That said, however, investments in automating and updating your CRM and portfolio management platforms can afford you the time you need to assess and implement the appropriate mix for each client.

In other words, make liberal use of technology, but never forget that it is a vehicle for freeing you up to spend time with clients in the way they want, whether that means a Zoom meeting, a text chat or a (socially distanced) traditional face-to-face conversation. Your tech is a means; your clients are the end.

3. Authenticity

Do you really know yourself? The answer has major implications for the kind of practice you’re building. Clients want to interact — whether online or in person — with a person or organization that projects genuineness. You will always be at your best, your most creative and your most empathetic when you are presenting your most authentic self.

Whether you call it your “brand,” “your ideal client,” or some other term, the more integrated your personality and approach are with your client interactions, the more effective your communications and the better the outcomes will be for your clients. Never forget: Clients who have been converted into fans will attract more of the same. That’s a recipe for organic growth.

4. Centers of Influence: Your “Board of Directors”

Anybody who has spent more than five minutes in any sales-related activity knows the importance of referrals. They’re the gold standard of any business built on relationships. According to the 2018 “World Wealth Report” by French infotech and consulting company Capgemini, 44.4% of HNW individuals surveyed reported finding their current financial advisor via a referral.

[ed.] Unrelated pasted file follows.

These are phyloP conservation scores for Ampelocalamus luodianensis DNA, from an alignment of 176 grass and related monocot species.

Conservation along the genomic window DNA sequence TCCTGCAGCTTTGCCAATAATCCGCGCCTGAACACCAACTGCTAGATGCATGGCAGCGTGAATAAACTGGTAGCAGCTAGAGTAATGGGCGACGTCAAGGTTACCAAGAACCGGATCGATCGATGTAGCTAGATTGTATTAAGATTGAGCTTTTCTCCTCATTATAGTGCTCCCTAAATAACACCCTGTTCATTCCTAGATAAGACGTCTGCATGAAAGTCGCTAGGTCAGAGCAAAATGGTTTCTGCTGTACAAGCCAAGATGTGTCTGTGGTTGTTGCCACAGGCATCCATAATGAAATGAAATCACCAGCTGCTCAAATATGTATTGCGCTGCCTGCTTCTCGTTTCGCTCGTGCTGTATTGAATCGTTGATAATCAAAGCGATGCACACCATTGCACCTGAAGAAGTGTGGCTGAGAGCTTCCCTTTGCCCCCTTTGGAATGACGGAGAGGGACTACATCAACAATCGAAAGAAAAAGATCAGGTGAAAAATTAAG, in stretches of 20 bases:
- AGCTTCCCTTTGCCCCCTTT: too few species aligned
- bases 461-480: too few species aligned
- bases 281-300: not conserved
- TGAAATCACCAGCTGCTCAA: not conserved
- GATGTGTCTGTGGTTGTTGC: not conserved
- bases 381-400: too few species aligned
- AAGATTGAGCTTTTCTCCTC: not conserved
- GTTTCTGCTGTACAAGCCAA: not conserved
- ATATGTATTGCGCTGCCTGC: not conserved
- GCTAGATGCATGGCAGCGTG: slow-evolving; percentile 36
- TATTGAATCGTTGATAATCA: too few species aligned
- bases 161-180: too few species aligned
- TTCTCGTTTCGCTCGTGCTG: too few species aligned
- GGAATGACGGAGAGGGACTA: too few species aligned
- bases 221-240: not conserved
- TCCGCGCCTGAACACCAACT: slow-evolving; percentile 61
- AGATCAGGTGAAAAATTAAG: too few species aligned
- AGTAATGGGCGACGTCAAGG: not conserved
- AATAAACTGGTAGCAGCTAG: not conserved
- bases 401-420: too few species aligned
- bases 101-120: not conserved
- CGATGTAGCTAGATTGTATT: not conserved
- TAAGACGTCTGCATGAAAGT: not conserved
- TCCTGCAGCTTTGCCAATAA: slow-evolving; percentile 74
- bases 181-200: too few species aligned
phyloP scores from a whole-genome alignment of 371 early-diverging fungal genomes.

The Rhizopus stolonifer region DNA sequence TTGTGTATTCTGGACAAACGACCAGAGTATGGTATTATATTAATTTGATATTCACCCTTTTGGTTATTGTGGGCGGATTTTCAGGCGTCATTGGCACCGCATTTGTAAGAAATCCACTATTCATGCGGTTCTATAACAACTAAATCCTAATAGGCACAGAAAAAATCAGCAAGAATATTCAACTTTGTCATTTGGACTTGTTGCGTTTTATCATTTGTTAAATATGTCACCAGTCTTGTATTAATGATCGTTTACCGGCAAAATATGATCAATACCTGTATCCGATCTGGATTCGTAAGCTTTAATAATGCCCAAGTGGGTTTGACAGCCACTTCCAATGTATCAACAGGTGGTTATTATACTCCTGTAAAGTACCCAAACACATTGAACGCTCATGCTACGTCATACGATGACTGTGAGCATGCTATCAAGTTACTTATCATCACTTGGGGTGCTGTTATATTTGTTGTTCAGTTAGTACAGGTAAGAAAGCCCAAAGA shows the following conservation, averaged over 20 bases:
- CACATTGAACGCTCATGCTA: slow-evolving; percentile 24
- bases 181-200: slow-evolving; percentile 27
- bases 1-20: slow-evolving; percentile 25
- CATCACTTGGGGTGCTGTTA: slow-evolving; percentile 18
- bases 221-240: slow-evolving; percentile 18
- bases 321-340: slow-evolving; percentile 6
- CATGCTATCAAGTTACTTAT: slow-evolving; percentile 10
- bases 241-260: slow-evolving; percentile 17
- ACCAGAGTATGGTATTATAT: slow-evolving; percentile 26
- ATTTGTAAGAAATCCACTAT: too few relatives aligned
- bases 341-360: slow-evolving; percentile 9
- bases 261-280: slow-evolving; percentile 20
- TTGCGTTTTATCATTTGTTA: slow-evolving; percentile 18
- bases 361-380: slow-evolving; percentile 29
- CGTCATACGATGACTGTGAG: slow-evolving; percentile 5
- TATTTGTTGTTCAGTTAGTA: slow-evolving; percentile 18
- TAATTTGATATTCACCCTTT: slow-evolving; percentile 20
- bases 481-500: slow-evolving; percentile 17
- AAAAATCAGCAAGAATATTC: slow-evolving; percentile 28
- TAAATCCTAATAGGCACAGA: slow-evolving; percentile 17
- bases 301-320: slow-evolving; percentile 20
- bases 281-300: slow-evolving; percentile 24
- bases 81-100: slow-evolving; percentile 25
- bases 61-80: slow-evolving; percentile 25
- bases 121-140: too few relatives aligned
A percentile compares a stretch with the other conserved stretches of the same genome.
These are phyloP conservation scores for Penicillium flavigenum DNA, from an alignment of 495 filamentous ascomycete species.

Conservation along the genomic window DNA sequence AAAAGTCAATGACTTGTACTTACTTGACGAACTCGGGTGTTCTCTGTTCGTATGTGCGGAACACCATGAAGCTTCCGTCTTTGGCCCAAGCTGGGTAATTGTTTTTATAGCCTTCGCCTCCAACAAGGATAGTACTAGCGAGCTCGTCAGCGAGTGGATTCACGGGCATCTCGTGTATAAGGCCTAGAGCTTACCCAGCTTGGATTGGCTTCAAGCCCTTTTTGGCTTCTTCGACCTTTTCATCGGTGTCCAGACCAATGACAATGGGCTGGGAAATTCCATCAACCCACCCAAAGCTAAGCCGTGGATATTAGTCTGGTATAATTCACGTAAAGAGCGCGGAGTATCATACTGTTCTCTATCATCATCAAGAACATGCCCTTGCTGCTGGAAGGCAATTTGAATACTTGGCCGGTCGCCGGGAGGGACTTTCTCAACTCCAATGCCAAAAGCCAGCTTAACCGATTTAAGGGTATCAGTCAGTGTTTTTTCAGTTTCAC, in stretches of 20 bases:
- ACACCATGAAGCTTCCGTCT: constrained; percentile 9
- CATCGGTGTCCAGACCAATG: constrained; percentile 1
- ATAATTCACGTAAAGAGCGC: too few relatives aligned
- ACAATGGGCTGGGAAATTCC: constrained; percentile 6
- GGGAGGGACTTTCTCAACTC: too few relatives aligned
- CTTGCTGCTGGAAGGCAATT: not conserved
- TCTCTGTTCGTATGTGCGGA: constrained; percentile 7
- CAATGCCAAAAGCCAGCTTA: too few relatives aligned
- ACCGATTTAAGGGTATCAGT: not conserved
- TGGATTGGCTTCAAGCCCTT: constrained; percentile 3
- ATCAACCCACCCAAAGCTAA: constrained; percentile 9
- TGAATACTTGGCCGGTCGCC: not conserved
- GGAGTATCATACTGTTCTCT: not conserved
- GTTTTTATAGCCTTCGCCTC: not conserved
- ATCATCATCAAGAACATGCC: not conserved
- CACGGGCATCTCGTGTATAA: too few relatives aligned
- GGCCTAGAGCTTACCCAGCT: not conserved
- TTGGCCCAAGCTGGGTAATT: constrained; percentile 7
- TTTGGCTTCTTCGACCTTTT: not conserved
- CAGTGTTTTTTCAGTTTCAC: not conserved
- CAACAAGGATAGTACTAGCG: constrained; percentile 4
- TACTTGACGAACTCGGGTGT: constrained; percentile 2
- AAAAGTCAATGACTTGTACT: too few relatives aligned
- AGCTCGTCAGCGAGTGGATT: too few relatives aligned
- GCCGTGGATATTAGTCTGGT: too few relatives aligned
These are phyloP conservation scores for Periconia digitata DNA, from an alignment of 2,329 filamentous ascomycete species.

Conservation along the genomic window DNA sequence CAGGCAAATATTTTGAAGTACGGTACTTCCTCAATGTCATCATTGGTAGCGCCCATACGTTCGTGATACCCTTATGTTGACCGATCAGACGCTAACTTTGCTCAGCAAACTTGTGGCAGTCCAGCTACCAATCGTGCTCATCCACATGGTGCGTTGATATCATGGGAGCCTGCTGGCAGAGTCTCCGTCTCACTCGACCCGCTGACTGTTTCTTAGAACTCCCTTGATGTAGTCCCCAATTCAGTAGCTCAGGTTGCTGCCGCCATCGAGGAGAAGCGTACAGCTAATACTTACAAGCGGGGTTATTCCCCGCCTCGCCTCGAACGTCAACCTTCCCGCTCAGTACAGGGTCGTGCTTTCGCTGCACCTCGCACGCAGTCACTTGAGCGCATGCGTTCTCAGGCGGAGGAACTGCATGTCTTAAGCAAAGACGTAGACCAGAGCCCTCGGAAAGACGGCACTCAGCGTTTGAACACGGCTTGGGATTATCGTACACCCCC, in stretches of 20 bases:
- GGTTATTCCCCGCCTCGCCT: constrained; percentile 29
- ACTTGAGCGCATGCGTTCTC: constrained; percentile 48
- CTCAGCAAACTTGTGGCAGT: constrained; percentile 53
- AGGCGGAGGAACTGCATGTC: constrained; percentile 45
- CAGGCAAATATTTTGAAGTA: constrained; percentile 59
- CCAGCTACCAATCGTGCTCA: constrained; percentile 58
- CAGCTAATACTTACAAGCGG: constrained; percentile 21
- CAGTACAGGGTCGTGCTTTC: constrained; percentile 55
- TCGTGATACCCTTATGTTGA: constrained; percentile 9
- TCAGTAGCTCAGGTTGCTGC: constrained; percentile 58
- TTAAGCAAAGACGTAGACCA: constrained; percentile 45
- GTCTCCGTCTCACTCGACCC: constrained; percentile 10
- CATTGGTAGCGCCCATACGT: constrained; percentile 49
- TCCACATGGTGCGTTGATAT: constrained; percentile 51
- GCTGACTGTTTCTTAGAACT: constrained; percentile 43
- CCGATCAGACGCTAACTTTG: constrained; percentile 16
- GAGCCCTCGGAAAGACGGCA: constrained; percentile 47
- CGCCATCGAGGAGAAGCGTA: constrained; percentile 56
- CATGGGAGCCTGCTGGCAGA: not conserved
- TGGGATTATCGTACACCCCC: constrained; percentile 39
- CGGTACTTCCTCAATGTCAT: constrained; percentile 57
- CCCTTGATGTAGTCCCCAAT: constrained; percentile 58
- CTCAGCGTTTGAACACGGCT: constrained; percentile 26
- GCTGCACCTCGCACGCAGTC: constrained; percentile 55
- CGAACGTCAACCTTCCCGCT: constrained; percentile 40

It is highly doubtful that any RIA firm will survive long term without cultivating mutually beneficial relationships with estate planning attorneys, CPAs and others who offer the type of professional services so necessary to the HNW clients that are the backbone of any advisory business. But should you be thinking more broadly about your centers of influence?

Would some of the other women in your yoga class appreciate knowing someone with whom they could discuss financial matters? Is there someone on your museum board with a friend who is facing thorny estate planning issues? Is someone in your usual golf foursome trying to figure out how to fund care for an aging parent or other relative?

These situations can provide you with an opportunity to display your knowledge and professionalism in a context that genuinely meets a need. When you position yourself as a dependable, valuable resource to others in your community, you are creating new centers of influence, opening doors to new circles of people who may one day need the expertise you have to offer.

The common theme among all four of these principles, of course, is the primacy of people. By treating clients and prospective clients with the dignity and sincerity they deserve, you build the basis for trust and open communication. And those qualities are where success of almost any kind has to originate.

Gretchen Halpin is co-founder of Beyond AUM, a growth, marketing and technology agency that specializes in serving financial advisory firms. A strategic visionary with over 25 years of leadership and marketing experience, including a history of starting and growing successful companies, Halpin pioneers the strategy and growth initiatives that drive success across every aspect of business while ensuring that decisions are aligned with her clients’ overall mission.